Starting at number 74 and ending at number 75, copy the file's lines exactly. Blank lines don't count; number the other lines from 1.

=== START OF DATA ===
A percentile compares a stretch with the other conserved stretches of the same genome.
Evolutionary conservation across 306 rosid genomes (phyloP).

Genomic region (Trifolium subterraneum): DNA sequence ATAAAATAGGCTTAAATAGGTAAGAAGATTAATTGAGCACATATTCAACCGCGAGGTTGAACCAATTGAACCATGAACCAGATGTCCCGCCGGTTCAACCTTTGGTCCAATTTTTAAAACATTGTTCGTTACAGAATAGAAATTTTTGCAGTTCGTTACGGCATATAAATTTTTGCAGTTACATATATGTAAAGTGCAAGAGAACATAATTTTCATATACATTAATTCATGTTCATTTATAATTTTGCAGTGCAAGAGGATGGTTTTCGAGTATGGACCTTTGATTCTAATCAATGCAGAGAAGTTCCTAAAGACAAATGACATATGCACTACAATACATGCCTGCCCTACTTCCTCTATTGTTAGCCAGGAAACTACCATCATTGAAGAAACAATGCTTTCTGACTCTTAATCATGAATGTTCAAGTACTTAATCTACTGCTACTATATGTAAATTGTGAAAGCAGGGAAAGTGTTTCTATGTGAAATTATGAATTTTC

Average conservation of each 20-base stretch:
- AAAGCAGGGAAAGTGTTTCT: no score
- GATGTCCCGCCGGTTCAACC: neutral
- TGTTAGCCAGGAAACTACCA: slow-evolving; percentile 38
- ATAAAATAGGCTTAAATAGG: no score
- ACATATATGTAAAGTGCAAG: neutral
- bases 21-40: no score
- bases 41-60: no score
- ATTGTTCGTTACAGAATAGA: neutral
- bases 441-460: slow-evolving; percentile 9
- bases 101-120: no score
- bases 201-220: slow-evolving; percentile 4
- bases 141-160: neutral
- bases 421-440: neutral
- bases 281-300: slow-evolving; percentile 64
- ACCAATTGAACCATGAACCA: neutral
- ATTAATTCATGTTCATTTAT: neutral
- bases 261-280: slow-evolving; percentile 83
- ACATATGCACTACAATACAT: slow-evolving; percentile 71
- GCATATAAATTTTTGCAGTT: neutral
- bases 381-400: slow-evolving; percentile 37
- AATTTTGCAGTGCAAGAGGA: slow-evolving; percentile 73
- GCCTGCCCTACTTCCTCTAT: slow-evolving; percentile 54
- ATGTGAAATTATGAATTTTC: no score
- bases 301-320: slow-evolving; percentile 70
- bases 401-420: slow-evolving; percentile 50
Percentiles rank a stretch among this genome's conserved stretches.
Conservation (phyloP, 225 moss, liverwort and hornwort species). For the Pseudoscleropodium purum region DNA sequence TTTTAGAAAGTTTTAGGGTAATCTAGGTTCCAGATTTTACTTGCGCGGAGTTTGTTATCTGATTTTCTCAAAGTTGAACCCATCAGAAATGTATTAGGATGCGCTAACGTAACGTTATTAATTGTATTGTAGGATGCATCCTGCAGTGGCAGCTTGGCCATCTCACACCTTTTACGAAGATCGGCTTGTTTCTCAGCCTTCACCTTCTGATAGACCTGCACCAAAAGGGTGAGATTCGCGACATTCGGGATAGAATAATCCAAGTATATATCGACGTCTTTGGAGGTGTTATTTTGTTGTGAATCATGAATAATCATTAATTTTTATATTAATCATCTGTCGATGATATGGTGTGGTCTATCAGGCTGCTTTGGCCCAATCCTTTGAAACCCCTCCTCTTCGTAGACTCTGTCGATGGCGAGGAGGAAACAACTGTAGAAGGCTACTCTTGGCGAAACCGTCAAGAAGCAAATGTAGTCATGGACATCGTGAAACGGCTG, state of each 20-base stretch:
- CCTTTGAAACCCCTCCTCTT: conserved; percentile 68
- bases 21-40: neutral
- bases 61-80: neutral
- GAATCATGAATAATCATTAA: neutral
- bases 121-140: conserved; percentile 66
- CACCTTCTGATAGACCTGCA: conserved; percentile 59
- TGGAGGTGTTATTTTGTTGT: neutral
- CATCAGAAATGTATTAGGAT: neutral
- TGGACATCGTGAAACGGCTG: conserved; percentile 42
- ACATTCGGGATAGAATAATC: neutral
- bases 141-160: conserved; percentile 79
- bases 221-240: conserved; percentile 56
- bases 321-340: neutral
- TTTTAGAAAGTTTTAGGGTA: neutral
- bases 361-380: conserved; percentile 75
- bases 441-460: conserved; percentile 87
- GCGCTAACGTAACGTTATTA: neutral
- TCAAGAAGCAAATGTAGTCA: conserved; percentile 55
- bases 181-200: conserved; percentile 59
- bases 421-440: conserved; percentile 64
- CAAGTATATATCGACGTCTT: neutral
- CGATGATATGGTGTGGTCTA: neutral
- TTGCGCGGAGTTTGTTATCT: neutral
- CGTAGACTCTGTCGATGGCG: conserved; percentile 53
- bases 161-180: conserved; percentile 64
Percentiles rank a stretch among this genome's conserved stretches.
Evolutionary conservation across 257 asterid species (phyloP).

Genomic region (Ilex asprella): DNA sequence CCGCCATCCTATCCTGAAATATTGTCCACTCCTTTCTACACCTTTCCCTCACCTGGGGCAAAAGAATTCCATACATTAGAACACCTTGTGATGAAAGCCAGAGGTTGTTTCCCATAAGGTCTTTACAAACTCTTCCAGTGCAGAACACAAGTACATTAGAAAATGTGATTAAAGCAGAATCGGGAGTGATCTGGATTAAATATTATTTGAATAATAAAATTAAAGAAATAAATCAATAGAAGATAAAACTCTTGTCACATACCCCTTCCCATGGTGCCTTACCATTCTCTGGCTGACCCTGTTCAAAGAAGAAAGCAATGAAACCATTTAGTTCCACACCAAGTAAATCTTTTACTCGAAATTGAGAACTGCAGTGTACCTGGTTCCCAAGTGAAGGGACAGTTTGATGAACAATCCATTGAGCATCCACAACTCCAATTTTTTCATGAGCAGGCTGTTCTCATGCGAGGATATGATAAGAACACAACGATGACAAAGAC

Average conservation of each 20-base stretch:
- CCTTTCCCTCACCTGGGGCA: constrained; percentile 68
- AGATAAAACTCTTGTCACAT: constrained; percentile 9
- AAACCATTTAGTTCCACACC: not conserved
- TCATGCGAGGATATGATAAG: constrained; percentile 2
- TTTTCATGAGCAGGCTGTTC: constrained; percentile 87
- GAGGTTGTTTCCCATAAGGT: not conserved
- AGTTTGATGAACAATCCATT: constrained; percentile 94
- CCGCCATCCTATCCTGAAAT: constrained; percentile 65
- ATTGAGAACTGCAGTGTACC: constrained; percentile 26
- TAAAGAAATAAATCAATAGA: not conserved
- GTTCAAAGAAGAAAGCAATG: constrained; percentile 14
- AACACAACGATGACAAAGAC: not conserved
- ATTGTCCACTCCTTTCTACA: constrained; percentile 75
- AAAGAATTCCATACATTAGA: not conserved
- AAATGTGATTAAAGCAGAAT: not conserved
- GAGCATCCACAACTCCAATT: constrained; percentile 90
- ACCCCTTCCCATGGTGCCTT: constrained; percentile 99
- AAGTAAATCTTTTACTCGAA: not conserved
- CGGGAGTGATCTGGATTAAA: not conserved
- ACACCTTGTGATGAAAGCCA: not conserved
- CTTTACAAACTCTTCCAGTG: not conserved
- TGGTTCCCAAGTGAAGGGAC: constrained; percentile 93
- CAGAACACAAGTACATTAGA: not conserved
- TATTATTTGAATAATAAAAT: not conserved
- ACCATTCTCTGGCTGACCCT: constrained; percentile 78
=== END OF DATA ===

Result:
- AAAGAATTCCATACATTAGA: not conserved
- AAATGTGATTAAAGCAGAAT: not conserved